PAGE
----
New York replaced London as the world's leading financial center for the first time, after the City was rocked by a series of scandals and questions over the U.K.'s place in the European Union.
New York holds the top spot in the latest Global Financial Centres Index with a "shaky, statistically insignificant" two- point lead, according to Michael Mainelli, chairman of Z/Yen Group Ltd., which compiles the index. Hong Kong and Singapore, the two leading Asian centers, have narrowed the gap between them and the top two to fewer than 30 points on a scale of 1,000, the index shows.
Scandals including banks abusing their clients by selling unneeded insurance, manipulation of financial benchmarks and trading losses, have combined to damage the City's reputation for probity, just as plans for a referendum on EU membership cast doubt on the terms of its access to that market. While New York has challenged London for the pedestal since the inception of the index, a seven-point rise in its rating gained it the top spot after the U.K. capital suffered a 10-point decline, the largest of any center in the top 50.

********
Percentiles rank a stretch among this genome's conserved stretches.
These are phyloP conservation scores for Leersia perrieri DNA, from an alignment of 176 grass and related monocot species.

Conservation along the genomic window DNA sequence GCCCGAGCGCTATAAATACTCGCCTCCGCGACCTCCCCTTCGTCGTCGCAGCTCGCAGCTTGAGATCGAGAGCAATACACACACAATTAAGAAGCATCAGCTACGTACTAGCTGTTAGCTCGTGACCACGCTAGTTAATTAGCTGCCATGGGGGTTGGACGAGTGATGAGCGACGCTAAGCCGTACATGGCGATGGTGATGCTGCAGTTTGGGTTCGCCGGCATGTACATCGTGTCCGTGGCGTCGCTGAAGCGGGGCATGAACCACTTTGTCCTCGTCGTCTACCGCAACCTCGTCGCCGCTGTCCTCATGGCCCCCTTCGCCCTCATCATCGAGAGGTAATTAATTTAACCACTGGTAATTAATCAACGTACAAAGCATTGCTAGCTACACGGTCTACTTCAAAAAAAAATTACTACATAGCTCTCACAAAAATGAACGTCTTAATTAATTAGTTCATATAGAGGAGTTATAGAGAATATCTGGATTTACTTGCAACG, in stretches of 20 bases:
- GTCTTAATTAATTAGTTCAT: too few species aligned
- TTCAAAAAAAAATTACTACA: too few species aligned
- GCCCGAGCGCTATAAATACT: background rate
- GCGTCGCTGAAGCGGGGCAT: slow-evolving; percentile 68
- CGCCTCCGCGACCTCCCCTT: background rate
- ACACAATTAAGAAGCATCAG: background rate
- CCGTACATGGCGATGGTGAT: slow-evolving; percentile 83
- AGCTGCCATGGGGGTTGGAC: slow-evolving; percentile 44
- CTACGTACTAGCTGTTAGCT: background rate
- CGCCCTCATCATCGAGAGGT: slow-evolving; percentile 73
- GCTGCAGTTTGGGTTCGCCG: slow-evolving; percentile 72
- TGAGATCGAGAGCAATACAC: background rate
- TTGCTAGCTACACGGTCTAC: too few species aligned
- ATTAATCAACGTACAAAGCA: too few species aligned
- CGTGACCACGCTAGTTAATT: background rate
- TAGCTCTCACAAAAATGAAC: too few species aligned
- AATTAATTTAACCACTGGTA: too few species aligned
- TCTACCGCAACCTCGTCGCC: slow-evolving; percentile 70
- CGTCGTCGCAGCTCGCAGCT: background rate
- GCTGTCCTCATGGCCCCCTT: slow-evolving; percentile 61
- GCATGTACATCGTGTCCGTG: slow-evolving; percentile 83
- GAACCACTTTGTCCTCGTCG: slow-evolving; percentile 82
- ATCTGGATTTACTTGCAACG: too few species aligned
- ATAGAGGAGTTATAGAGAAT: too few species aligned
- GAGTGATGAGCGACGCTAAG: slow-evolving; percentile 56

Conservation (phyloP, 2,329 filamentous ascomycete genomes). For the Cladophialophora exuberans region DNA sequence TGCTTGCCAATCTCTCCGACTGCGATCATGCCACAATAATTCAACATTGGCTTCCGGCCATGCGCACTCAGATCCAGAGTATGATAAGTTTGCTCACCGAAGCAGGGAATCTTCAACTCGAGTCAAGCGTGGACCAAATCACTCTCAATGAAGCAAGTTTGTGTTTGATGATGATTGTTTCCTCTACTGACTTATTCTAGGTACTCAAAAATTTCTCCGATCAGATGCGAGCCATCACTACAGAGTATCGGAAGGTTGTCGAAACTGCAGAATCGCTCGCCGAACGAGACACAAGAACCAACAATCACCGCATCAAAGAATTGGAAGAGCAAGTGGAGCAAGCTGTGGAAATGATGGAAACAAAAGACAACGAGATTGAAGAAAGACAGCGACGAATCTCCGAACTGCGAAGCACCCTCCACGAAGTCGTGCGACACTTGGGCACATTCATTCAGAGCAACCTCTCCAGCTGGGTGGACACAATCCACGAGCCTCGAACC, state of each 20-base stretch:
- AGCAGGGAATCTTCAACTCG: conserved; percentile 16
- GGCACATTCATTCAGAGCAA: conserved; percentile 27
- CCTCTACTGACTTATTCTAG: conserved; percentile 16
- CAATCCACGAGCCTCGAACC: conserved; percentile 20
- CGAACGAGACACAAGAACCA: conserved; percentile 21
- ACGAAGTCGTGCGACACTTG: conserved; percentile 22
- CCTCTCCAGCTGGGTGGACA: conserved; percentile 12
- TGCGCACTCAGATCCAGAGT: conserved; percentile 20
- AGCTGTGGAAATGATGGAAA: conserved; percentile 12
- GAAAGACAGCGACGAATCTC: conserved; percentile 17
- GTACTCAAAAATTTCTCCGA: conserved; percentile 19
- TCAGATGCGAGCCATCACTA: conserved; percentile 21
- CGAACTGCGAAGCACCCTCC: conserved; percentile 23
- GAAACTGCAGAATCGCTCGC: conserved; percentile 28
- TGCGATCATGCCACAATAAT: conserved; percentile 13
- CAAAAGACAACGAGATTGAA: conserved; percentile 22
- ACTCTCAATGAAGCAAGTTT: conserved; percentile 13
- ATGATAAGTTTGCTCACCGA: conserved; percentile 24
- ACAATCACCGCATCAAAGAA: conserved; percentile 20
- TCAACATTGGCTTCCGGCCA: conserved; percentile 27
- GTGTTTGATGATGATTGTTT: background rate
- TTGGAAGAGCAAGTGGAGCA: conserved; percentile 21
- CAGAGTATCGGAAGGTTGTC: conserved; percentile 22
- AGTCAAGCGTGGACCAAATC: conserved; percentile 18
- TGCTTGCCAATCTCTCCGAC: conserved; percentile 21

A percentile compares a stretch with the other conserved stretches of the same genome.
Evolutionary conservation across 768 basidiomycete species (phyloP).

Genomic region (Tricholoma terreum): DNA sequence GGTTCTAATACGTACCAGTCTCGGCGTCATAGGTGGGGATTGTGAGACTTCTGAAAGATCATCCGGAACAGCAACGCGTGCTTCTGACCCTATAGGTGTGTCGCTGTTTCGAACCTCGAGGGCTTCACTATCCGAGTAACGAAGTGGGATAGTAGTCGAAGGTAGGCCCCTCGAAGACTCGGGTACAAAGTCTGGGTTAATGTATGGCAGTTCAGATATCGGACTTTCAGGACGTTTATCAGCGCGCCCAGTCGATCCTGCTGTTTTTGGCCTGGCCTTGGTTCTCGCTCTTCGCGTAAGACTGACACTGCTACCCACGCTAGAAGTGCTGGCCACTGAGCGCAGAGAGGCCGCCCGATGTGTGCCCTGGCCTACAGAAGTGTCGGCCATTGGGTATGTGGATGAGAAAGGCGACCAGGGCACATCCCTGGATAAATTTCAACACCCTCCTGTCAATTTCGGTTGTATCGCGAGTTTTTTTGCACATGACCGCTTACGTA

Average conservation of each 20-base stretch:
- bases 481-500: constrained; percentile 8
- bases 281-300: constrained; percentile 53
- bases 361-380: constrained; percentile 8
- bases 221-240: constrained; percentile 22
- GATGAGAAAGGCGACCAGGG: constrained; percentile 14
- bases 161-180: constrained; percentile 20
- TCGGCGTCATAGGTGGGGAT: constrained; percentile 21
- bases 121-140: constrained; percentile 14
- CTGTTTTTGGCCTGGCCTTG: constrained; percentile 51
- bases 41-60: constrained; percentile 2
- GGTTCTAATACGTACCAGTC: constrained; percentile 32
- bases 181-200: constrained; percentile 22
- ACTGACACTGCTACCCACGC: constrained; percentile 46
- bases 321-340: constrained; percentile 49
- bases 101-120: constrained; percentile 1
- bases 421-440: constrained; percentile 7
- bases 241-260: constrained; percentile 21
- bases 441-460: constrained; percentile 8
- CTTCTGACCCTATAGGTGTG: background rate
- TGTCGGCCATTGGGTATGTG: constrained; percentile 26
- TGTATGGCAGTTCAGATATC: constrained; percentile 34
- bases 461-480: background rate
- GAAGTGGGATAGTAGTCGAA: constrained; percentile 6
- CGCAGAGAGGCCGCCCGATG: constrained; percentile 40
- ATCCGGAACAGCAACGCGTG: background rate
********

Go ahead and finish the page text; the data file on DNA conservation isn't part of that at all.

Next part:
"London needs a reputation that everyone who comes will be treated fairly and can compete fairly," according to Mainelli. "Without the large domestic economies behind New York and Hong Kong, London needs to act more like a Singaporean city state or have the backing of a European Union domestic economy."
The index, which is updated every six months and is in its 15th edition, is compiled from replies to an online survey. It also uses external gauges including rankings for specific areas such as telecommunications. The index, which was first published in 2007, takes into account broad areas including the business environment, finance, infrastructure, human capital and reputation.
The U.K. government "is determined to build a banking sector that boosts the economy and supports consumers and businesses," the Treasury said in a statement. "It is creating a framework that promotes a responsible and sustainable financial services industry, tackling the issues of competition and risk in the banking sector."
More than 3,000 finance professionals responded to the survey with 25,441 assessments of the various centers in the 24 months to December last year, according to Z/Yen.